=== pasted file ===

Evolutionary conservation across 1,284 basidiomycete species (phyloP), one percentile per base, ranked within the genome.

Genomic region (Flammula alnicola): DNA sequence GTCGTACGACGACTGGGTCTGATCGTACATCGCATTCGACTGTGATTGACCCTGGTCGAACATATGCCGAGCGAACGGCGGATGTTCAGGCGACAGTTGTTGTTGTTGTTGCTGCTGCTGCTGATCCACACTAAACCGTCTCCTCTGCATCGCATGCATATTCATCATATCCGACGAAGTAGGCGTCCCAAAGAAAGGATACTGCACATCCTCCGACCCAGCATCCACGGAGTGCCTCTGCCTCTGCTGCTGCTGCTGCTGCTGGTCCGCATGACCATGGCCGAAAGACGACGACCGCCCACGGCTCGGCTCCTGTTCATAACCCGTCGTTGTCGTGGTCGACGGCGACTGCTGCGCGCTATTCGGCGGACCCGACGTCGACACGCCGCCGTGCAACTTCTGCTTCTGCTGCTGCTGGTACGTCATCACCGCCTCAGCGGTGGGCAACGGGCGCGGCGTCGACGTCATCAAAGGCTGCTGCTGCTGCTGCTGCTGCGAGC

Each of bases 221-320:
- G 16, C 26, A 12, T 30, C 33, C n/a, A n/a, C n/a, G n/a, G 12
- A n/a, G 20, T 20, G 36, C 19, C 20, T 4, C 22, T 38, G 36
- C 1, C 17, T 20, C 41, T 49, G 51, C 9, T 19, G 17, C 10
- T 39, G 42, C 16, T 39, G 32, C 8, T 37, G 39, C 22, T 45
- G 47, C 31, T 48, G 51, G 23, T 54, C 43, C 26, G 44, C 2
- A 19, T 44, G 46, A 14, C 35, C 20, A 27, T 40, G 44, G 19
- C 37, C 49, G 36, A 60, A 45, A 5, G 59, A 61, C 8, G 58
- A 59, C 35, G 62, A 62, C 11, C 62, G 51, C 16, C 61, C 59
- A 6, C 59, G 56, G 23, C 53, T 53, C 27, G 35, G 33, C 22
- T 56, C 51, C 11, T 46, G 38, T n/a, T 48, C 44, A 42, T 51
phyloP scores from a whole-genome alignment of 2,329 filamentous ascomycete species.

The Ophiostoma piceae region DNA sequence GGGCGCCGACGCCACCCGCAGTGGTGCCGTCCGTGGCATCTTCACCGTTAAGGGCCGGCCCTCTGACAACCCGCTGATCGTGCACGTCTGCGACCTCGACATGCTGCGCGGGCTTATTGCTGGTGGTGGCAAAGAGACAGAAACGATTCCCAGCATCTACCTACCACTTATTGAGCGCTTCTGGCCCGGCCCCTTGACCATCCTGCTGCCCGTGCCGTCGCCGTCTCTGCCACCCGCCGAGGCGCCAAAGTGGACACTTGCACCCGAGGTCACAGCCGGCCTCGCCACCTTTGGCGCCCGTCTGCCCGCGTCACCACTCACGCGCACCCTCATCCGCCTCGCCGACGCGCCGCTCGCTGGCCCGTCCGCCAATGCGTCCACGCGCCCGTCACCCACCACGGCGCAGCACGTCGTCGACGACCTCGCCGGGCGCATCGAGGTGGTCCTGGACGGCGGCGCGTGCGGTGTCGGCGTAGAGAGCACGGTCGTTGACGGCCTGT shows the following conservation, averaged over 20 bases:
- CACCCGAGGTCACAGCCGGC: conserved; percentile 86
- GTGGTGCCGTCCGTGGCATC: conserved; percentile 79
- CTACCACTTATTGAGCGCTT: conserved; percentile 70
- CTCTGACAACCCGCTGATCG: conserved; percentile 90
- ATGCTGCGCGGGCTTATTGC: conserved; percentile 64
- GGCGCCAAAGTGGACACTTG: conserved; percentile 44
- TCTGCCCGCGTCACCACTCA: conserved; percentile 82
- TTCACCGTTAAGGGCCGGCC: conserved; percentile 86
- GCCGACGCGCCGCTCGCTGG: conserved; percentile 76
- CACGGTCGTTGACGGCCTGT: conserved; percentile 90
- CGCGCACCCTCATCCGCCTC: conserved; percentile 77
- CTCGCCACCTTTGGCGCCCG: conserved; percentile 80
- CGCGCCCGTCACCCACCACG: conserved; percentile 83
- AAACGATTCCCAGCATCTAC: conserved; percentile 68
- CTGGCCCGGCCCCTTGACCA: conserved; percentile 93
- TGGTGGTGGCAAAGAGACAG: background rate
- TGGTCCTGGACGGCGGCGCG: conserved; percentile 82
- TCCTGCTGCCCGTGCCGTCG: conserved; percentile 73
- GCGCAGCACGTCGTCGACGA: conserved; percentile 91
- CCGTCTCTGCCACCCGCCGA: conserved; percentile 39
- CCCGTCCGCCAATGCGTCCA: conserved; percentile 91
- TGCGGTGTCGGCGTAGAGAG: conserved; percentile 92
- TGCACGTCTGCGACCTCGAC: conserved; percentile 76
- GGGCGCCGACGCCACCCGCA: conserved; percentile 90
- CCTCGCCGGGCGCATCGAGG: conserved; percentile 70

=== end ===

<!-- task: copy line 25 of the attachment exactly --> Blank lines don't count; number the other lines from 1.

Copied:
- CACGGTCGTTGACGGCCTGT: conserved; percentile 90